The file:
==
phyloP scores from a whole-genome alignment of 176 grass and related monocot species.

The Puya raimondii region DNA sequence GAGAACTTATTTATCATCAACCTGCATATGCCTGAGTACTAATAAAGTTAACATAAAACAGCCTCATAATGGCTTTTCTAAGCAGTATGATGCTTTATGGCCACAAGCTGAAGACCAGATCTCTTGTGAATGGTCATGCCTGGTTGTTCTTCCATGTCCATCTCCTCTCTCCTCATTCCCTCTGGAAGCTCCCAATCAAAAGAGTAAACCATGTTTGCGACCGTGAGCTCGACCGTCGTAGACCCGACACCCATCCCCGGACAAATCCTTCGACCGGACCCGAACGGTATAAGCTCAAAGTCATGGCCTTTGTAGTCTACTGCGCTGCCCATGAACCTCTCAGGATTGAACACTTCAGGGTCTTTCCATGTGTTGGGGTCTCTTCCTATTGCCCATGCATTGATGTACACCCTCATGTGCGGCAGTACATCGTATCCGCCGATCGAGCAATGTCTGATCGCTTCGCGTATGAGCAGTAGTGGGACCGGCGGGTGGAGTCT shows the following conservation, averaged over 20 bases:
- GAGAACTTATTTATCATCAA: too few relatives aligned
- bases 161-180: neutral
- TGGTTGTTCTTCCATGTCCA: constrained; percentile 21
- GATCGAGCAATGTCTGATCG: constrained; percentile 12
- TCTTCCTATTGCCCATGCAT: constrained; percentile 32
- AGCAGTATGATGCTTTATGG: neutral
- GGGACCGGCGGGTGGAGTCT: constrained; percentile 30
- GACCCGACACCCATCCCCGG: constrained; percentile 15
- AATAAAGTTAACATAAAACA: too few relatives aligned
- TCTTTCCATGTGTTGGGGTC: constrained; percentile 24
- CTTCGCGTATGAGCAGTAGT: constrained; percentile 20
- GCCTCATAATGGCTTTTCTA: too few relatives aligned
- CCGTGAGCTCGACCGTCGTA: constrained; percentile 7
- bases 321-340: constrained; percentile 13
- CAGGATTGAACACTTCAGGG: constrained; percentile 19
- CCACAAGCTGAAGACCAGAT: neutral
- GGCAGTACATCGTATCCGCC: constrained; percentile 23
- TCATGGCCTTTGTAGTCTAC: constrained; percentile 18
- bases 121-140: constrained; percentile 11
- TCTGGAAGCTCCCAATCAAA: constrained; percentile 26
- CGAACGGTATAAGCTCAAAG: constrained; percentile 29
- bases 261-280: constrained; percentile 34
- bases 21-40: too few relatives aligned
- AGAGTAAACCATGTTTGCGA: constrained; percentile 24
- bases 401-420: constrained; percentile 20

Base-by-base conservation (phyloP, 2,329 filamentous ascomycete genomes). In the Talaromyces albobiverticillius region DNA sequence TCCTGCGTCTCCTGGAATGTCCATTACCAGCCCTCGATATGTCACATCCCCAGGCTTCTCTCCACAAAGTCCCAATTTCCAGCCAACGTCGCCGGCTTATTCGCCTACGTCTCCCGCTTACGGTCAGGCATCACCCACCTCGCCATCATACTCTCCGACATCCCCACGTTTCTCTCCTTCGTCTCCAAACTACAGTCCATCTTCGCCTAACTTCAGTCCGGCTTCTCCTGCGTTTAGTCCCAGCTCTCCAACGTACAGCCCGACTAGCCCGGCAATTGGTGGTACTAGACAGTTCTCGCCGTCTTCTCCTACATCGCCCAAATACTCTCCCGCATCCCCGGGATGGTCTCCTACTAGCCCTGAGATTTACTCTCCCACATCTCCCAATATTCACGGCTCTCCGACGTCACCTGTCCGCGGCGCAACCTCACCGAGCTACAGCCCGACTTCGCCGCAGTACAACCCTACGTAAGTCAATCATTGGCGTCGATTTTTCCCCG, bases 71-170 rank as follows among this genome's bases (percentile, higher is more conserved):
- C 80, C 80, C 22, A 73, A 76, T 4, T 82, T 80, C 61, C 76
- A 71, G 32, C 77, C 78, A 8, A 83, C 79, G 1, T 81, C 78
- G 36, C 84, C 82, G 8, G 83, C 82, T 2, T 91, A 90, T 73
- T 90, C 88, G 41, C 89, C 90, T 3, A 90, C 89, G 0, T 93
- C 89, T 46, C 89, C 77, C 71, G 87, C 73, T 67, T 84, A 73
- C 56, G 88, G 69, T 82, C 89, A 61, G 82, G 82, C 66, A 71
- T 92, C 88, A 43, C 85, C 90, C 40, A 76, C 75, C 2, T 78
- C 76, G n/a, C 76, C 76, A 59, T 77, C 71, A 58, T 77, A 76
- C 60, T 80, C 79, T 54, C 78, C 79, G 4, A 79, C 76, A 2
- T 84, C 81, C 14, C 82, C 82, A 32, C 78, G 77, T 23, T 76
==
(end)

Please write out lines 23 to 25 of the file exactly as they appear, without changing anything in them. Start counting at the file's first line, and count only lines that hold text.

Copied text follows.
- CGAACGGTATAAGCTCAAAG: constrained; percentile 29
- bases 261-280: constrained; percentile 34
- bases 21-40: too few relatives aligned